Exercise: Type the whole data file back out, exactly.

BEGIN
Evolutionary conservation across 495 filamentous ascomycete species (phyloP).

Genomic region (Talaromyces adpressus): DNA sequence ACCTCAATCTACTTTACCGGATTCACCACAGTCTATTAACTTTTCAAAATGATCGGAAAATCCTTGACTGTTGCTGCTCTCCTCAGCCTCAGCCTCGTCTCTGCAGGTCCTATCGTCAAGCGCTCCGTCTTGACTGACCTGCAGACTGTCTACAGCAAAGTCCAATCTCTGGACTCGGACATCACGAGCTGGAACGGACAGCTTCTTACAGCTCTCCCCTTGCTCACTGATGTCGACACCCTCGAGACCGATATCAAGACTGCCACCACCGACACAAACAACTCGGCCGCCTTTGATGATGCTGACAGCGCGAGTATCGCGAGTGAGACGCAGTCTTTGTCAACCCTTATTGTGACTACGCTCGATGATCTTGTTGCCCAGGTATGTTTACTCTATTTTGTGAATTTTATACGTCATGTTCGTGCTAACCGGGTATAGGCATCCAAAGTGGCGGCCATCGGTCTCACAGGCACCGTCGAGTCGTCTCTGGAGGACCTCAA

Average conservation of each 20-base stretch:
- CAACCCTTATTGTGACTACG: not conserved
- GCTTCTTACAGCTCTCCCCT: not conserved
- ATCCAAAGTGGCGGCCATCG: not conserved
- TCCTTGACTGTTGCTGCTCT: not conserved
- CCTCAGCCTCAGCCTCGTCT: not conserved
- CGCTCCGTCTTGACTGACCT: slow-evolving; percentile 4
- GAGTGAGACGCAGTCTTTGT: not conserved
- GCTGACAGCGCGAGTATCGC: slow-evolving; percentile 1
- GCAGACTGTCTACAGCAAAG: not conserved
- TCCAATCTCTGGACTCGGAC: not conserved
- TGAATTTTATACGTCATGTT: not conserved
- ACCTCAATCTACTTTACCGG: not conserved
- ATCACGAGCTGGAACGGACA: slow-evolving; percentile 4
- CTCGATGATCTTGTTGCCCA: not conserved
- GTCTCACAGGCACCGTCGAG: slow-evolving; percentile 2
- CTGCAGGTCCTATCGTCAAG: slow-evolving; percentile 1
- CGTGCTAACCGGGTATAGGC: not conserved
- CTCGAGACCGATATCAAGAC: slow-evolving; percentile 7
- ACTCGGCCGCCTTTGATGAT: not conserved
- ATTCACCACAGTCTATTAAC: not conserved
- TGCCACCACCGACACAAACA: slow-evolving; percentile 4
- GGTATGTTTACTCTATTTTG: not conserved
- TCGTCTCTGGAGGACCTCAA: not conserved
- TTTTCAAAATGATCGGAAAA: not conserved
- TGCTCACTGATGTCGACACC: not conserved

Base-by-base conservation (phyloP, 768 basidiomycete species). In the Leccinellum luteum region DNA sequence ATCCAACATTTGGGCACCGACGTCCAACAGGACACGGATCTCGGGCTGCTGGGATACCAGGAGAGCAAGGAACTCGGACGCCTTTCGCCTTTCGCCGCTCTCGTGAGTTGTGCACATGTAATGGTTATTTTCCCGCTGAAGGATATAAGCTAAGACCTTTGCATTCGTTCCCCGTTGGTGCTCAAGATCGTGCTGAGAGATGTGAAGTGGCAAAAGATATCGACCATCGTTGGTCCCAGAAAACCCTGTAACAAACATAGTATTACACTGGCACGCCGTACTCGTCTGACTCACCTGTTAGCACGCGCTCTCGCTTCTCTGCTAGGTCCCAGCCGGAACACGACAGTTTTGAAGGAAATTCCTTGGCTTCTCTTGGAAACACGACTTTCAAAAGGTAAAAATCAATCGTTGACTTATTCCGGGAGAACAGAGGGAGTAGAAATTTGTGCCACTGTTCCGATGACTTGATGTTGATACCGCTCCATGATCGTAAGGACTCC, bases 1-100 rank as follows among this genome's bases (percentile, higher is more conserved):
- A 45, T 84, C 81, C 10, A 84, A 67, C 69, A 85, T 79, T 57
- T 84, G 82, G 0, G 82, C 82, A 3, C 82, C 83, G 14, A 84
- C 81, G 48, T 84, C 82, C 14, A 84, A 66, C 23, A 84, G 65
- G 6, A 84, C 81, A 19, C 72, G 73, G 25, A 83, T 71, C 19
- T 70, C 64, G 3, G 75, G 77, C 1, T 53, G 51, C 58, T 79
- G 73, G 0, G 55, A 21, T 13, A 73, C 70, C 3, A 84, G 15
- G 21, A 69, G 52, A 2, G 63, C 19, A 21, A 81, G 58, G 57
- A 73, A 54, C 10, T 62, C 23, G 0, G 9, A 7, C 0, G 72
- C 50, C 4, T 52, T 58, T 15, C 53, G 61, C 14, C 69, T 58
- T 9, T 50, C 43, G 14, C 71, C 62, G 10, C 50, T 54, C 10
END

Evolutionary conservation across 495 filamentous ascomycete species (phyloP).

Genomic region (Talaromyces adpressus): DNA sequence ACCTCAATCTACTTTACCGGATTCACCACAGTCTATTAACTTTTCAAAATGATCGGAAAATCCTTGACTGTTGCTGCTCTCCTCAGCCTCAGCCTCGTCTCTGCAGGTCCTATCGTCAAGCGCTCCGTCTTGACTGACCTGCAGACTGTCTACAGCAAAGTCCAATCTCTGGACTCGGACATCACGAGCTGGAACGGACAGCTTCTTACAGCTCTCCCCTTGCTCACTGATGTCGACACCCTCGAGACCGATATCAAGACTGCCACCACCGACACAAACAACTCGGCCGCCTTTGATGATGCTGACAGCGCGAGTATCGCGAGTGAGACGCAGTCTTTGTCAACCCTTATTGTGACTACGCTCGATGATCTTGTTGCCCAGGTATGTTTACTCTATTTTGTGAATTTTATACGTCATGTTCGTGCTAACCGGGTATAGGCATCCAAAGTGGCGGCCATCGGTCTCACAGGCACCGTCGAGTCGTCTCTGGAGGACCTCAA

Average conservation of each 20-base stretch:
- CAACCCTTATTGTGACTACG: not conserved
- GCTTCTTACAGCTCTCCCCT: not conserved
- ATCCAAAGTGGCGGCCATCG: not conserved
- TCCTTGACTGTTGCTGCTCT: not conserved
- CCTCAGCCTCAGCCTCGTCT: not conserved
- CGCTCCGTCTTGACTGACCT: slow-evolving; percentile 4
- GAGTGAGACGCAGTCTTTGT: not conserved
- GCTGACAGCGCGAGTATCGC: slow-evolving; percentile 1
- GCAGACTGTCTACAGCAAAG: not conserved
- TCCAATCTCTGGACTCGGAC: not conserved
- TGAATTTTATACGTCATGTT: not conserved
- ACCTCAATCTACTTTACCGG: not conserved
- ATCACGAGCTGGAACGGACA: slow-evolving; percentile 4
- CTCGATGATCTTGTTGCCCA: not conserved
- GTCTCACAGGCACCGTCGAG: slow-evolving; percentile 2
- CTGCAGGTCCTATCGTCAAG: slow-evolving; percentile 1
- CGTGCTAACCGGGTATAGGC: not conserved
- CTCGAGACCGATATCAAGAC: slow-evolving; percentile 7
- ACTCGGCCGCCTTTGATGAT: not conserved
- ATTCACCACAGTCTATTAAC: not conserved
- TGCCACCACCGACACAAACA: slow-evolving; percentile 4
- GGTATGTTTACTCTATTTTG: not conserved
- TCGTCTCTGGAGGACCTCAA: not conserved
- TTTTCAAAATGATCGGAAAA: not conserved
- TGCTCACTGATGTCGACACC: not conserved

Base-by-base conservation (phyloP, 768 basidiomycete species). In the Leccinellum luteum region DNA sequence ATCCAACATTTGGGCACCGACGTCCAACAGGACACGGATCTCGGGCTGCTGGGATACCAGGAGAGCAAGGAACTCGGACGCCTTTCGCCTTTCGCCGCTCTCGTGAGTTGTGCACATGTAATGGTTATTTTCCCGCTGAAGGATATAAGCTAAGACCTTTGCATTCGTTCCCCGTTGGTGCTCAAGATCGTGCTGAGAGATGTGAAGTGGCAAAAGATATCGACCATCGTTGGTCCCAGAAAACCCTGTAACAAACATAGTATTACACTGGCACGCCGTACTCGTCTGACTCACCTGTTAGCACGCGCTCTCGCTTCTCTGCTAGGTCCCAGCCGGAACACGACAGTTTTGAAGGAAATTCCTTGGCTTCTCTTGGAAACACGACTTTCAAAAGGTAAAAATCAATCGTTGACTTATTCCGGGAGAACAGAGGGAGTAGAAATTTGTGCCACTGTTCCGATGACTTGATGTTGATACCGCTCCATGATCGTAAGGACTCC, bases 1-100 rank as follows among this genome's bases (percentile, higher is more conserved):
- A 45, T 84, C 81, C 10, A 84, A 67, C 69, A 85, T 79, T 57
- T 84, G 82, G 0, G 82, C 82, A 3, C 82, C 83, G 14, A 84
- C 81, G 48, T 84, C 82, C 14, A 84, A 66, C 23, A 84, G 65
- G 6, A 84, C 81, A 19, C 72, G 73, G 25, A 83, T 71, C 19
- T 70, C 64, G 3, G 75, G 77, C 1, T 53, G 51, C 58, T 79
- G 73, G 0, G 55, A 21, T 13, A 73, C 70, C 3, A 84, G 15
- G 21, A 69, G 52, A 2, G 63, C 19, A 21, A 81, G 58, G 57
- A 73, A 54, C 10, T 62, C 23, G 0, G 9, A 7, C 0, G 72
- C 50, C 4, T 52, T 58, T 15, C 53, G 61, C 14, C 69, T 58
- T 9, T 50, C 43, G 14, C 71, C 62, G 10, C 50, T 54, C 10